A senior Chinese diplomat has warned that a “negative trend” by the US towards China could lead to “disaster”, Hong Kong-based South China Morning Post reported on Sunday (April 18). He lashed out at Washington’s criticism of China’s human rights abuses.
On Friday, Chinese Vice Foreign Minister Le Yucheng told the Associated Press that U.S. President Joe Biden’s administration’s definition of China-U.S. relations as competition, cooperation and confrontation was negative.
He called for greater co-operation on issues such as the fight against COVID-19 and climate change on an “equal” basis, rather than “one side making a series of demands from the other”.
“Regrettably, there is a negative trend in the US… Some are competing to take a tougher line on China and see this as the politically correct thing to do. This trend is dangerous and could lead Sino-US relations astray and the world into disaster. This trend must be stopped.”
Last week, China and the United States held climate talks in Shanghai, where they agreed to strengthen cooperation on the issue. Biden will host a virtual summit on climate change later this week, to which Chinese President Xi Jinping and 39 other world leaders will be invited.
While Beijing hopes the Biden administration will reset relations with the United States, tensions have continued to rise over Beijing’s policies in Xinjiang and Hong Kong, as well as its increasingly assertive stance on territorial disputes over Taiwan and the South China Sea.
Mr Le said Mr Xi was considering attending the climate summit hosted by Mr Biden, but noted that demands from some countries for China to speed up its timetable for cutting emissions were unrealistic.
“In terms of climate response, China is at a different stage from the US and developed countries in Europe,” he said. China will continue to do its best to make greater contribution to global emission reduction in line with the principle of common but differentiated responsibilities.”
On the human rights issue, Le Yucheng said that the so-called “reason” for some countries in the United States and Europe to impose sanctions on enterprises in Xinjiang is “forced labor”, or even “genocide”. Their approach is to label it as “forced labor” and “genocide”, then impose sanctions, and then ask us to go to Xinjiang to investigate and find evidence. This is a typical presumption of guilt. Le also insisted that the area was open to journalists and Western diplomats.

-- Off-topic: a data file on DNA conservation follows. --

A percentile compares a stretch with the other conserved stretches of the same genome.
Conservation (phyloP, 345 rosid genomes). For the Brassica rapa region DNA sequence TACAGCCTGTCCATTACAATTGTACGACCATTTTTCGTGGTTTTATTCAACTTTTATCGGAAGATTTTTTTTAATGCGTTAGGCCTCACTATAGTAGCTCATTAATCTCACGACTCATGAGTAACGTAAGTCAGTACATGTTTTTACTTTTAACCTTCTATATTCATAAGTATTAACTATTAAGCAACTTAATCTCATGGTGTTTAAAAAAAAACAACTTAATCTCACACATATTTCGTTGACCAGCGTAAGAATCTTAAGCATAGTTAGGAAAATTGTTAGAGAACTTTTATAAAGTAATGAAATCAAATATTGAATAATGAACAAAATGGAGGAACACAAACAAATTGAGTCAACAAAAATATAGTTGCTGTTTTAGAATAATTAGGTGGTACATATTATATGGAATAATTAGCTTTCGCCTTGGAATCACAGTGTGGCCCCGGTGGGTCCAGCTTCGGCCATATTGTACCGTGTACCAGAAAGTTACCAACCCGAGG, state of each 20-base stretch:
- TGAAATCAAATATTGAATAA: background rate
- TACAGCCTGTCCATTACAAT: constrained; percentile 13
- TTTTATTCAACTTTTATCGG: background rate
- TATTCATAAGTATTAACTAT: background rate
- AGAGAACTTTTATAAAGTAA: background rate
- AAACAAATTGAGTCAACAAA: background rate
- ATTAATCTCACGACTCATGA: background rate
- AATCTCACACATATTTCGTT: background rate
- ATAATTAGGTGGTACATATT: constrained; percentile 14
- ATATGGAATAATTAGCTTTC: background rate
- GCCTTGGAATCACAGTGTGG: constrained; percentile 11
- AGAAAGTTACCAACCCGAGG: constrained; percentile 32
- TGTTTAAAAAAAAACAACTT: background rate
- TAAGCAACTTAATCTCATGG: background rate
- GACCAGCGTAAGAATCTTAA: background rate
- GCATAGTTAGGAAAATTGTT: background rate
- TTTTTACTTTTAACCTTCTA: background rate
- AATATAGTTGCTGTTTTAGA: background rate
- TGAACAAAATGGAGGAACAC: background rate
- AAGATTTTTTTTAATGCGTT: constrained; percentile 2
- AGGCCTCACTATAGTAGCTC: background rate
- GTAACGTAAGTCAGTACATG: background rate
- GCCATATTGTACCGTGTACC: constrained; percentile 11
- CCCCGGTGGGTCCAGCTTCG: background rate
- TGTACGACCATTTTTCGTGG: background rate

“Xinjiang is open for everyone,” he said. That’s why we invited foreign journalists. But some people are afraid to go. We have invited envoys from some western countries to visit Xinjiang, but they haven’t made a decision yet. Afraid of what? We welcome them to visit and investigate Xinjiang, but they are not allowed to conduct so-called ‘investigations’. It’s like when a friend comes to my house, we welcome him, but if you come to my house and dig through my closet and looking for evidence of a crime, of course I don’t welcome him.”
In response to the US ban on imports of tomatoes and cotton from Xinjiang, Mr Le accused the US of “increasing unemployment and poverty in the region” and said the real aim of the sanctions was to “contain China’s development”.
The Chinese government has rejected the allegations of forced Labour and insists its hard-line policies in Xinjiang have been effective in combating terrorist and separatist groups.
“The US doesn’t trust us because it has its own agenda,” Le said. It prefers the presumption of guilt.”
Mr Le also defended Beijing’s recent electoral reforms to Hong Kong’s legislative system, saying it was vital to ensure that “patriots” governed the territory. On Beijing’s claim of sovereignty over Taiwan, he said there was “no room for compromise”.
Following Washington’s policy of “encouraging the US government to engage with Taiwan”, Mr Le said China was opposed to any official contact between the two countries. “Whether it is at a low level or a high level, we are firmly opposed to official contact and the US should not play the Taiwan card. It’s dangerous.”
On tensions in the South China Sea, Le Yucheng lashed out at the US warship’s passage through disputed waters. Beijing claims 90 per cent of the South China Sea as its territory.
“The South China Sea could have been peaceful and tranquil, but the US has been showing off its military power and stirring up discord,” Le said. Let me give you an example. There are usually pedestrians on your front door, but if someone comes to your front door with a weapon and flexes his muscles, or even peeps into your house, and lingers for a long time, that is a provocation, a disturbance, a threat, and of course it is firmly opposed.”